Jon Qwelane still owes apology to LGBQTI community, ConCourt hears
As SA's top court deals with the constitutionality of the country's equality and hate speech law, a top advocate says it is a question that should not be asked in a vacuum.
“It is not an academic question. It is a question that will have an affect whether the LGBQTI community finally, after 12 years, gets an apology from Mr Qwelane for his hate speech,” said advocate Kate Hofmeyr, acting for the Psychological Society of SA (PsySSA).
The society was admitted as a friend of the court in the matter involving former high commissioner to Uganda Jon Qwelane and the South African Human Rights Commission (SAHRC).
In November last year, the Supreme Court of Appeal (SCA) upheld an appeal by Qwelane and declared that section 10(1) of the Promotion of Equality and Prevention of Unfair Discrimination Act (Pepuda) was unconstitutional.
The case has its genesis about 12 years ago when Qwelane wrote an article published in the Sunday Sun titled “Call me names — but gay is not OK”.
In the article, Qwelane compared gay and lesbian people to animals and suggested they were responsible for the rapid degeneration of values in society.
This prompted the commission to refer a hate speech complaint against Qwelane.
While the high court ruled in 2017 that Qwelane's utterances were hurtful and ordered him to apologise, the SCA set aside the high court order in November last year and declared section 10(1) of the act as unconstitutional.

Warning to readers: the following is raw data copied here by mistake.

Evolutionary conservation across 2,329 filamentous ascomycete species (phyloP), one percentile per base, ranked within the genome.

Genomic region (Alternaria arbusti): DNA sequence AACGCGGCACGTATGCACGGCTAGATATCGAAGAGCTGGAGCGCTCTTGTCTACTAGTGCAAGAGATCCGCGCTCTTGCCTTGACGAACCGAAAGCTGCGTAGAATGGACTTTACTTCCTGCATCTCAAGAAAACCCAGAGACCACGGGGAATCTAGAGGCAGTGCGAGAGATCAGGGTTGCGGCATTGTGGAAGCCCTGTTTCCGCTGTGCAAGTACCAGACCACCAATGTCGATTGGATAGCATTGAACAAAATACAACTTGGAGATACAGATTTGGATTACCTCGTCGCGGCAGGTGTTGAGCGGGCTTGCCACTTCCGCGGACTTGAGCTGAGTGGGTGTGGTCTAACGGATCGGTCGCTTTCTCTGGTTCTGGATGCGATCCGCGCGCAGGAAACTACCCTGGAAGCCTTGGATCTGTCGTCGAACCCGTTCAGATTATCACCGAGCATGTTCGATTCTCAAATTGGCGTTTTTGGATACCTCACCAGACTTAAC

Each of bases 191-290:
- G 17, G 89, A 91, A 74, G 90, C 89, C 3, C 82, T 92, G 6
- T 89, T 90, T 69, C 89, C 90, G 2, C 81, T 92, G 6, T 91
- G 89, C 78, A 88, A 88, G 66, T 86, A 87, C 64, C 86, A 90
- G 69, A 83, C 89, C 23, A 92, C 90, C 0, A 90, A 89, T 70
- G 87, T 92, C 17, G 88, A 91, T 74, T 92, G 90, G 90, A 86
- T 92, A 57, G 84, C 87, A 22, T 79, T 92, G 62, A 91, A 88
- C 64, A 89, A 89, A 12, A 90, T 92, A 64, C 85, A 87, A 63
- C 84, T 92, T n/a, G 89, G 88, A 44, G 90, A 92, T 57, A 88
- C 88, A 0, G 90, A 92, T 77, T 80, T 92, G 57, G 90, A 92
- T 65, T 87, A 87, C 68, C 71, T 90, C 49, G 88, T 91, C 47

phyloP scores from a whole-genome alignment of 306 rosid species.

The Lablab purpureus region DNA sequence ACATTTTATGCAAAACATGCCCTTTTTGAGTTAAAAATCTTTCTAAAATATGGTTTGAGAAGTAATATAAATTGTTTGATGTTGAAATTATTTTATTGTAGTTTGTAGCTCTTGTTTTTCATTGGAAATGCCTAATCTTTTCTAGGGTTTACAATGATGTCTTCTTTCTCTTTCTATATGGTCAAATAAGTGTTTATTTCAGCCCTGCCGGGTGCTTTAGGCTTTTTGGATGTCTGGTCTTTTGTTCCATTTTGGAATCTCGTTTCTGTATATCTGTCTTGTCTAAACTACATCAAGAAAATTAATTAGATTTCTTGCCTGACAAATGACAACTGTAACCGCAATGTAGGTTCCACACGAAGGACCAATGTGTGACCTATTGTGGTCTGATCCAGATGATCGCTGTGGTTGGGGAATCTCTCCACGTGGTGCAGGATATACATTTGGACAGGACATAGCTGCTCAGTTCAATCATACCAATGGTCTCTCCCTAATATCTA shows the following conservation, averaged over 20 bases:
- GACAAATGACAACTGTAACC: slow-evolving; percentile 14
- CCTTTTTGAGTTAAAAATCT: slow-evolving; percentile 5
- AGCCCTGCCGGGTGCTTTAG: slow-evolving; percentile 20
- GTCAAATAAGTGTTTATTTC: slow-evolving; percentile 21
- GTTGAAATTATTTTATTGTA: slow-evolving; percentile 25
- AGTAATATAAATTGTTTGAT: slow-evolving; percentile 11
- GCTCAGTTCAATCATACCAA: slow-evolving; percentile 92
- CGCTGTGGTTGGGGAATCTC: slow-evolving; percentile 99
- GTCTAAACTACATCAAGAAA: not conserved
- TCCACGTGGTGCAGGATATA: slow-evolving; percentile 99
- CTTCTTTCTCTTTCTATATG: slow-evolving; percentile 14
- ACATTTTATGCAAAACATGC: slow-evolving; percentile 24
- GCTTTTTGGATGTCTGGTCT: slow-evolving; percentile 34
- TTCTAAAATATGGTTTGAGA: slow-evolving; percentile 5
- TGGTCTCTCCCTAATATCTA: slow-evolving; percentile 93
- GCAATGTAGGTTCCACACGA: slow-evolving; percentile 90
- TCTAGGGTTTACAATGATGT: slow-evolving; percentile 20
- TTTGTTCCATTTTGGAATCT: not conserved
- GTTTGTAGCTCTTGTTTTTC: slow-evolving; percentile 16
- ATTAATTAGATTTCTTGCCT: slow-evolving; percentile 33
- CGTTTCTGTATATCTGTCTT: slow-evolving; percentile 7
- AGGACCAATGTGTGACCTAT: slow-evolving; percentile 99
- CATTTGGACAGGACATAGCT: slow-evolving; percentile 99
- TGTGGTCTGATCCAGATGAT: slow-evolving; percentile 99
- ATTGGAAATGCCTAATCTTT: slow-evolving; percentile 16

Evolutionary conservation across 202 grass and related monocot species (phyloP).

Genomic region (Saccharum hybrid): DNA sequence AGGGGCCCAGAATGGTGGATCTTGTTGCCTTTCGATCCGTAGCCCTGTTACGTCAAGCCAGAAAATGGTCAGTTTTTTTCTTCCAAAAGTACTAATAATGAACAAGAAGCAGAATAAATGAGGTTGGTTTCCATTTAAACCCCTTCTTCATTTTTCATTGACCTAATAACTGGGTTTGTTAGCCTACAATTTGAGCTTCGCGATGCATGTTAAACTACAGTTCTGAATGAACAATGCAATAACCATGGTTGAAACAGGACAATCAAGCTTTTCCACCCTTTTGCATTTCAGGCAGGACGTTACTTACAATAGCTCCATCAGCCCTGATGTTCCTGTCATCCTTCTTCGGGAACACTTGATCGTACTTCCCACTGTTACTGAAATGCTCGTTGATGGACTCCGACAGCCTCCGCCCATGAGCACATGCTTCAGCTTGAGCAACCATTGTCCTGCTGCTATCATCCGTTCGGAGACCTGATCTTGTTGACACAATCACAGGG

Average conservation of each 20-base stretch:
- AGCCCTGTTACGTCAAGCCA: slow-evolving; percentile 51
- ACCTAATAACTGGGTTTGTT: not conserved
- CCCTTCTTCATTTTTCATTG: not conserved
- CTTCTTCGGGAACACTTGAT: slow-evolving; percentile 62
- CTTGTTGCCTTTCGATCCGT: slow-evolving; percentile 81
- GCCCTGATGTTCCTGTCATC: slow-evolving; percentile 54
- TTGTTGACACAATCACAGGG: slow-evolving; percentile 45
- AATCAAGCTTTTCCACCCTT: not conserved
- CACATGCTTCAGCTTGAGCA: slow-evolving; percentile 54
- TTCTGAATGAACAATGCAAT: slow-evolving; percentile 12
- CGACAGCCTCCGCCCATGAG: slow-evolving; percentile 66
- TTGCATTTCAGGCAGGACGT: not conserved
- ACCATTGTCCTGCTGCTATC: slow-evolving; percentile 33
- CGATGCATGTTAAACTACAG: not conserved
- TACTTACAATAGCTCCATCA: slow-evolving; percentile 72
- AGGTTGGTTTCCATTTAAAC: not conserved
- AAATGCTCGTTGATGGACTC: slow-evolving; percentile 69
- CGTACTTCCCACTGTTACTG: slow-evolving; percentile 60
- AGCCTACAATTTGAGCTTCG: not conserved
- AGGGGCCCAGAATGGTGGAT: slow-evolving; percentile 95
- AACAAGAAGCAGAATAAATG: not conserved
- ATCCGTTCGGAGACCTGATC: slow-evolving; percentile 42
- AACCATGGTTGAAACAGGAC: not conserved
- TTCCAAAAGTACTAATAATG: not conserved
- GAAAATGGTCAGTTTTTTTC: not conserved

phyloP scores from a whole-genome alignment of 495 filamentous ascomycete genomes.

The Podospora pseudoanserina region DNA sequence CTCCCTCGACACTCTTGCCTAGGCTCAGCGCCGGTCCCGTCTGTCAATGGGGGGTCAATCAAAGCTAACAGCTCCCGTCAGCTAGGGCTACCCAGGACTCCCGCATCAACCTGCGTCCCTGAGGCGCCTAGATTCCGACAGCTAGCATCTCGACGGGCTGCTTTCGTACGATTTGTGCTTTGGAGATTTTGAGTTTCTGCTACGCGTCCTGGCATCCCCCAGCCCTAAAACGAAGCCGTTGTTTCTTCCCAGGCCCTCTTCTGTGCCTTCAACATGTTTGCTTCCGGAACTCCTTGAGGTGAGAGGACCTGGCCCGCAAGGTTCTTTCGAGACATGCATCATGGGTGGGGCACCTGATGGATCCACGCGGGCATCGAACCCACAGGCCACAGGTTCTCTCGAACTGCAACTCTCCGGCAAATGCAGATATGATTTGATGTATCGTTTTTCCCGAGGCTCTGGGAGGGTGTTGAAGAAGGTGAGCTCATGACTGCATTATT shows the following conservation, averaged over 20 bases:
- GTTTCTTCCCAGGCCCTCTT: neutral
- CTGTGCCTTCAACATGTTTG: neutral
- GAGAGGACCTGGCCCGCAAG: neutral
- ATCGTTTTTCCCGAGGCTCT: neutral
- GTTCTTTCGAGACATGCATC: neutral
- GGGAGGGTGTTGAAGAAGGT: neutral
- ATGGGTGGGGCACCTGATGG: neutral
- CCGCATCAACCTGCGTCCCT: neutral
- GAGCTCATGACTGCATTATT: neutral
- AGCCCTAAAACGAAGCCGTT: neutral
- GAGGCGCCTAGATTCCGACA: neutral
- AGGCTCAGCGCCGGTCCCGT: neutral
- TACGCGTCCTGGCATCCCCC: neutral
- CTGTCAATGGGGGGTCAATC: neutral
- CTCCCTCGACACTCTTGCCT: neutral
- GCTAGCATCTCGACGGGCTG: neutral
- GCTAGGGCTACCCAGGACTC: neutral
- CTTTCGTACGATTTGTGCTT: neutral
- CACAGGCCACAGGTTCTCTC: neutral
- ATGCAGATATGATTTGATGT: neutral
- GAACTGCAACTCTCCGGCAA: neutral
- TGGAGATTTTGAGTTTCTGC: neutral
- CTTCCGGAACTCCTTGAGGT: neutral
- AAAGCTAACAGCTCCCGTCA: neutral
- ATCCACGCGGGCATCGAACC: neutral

PsySSA has asked the Constitutional Court to overturn the SCA dismissal of the equality complaint, and reinstate the order by the high court requiring an unconditional apology from Qwelane.
“Mr Qwelane did not simply ... write an article that expressed a concern about gay marriage or a desire to change the law. Mr Qwelane, on the contrary, told the readers ... [that] homosexuality was responsible for the degeneration of values in society,” Hofmeyr said.
She said Qwelane dehumanised the LGBTQI community: “He likened homosexuality to bestiality.”
She said Qwelane used the technique of “othering”. “He referred to the group he targeted as 'these people',” she said.
Hofmeyr said Qwelane described their sexuality as a lifestyle choice.
“He wrote his article at time of unprecedented levels of violence against the LGBQTI community. The evidence presented before the high court showed lesbian women in SA were literally having their identities beaten out of them at the time he wrote his article while they were either gang-raped or murdered.”
She said Qwelane's words had a profound affect on the LGBTQI community: “In his own words, he wrote, 'Quite frankly I don't give a damn. Wrong is wrong'.”
Jurisdictions all over the world recognised that speech like that undermined the pursuit of equality and the eradication of discrimination, she said, adding that experts around the world had written about a series of implications of hate speech for the targeted groups.
“There is a strong correlation between the prevalence and tolerance of hate speech in a society and the prevalence of hate crimes in those societies.”
The minister of justice, represented by Kameshni Pillay, also asked for the SCA order to be set aside.
“In the unlikely event that the court finds the section is unconstitutional, the minister asks that the section be remitted to parliament and that the legislature be given 18 months to correct the defects,” she said.
The commission also asked the court to set aside the SCA order.
The hearing continues.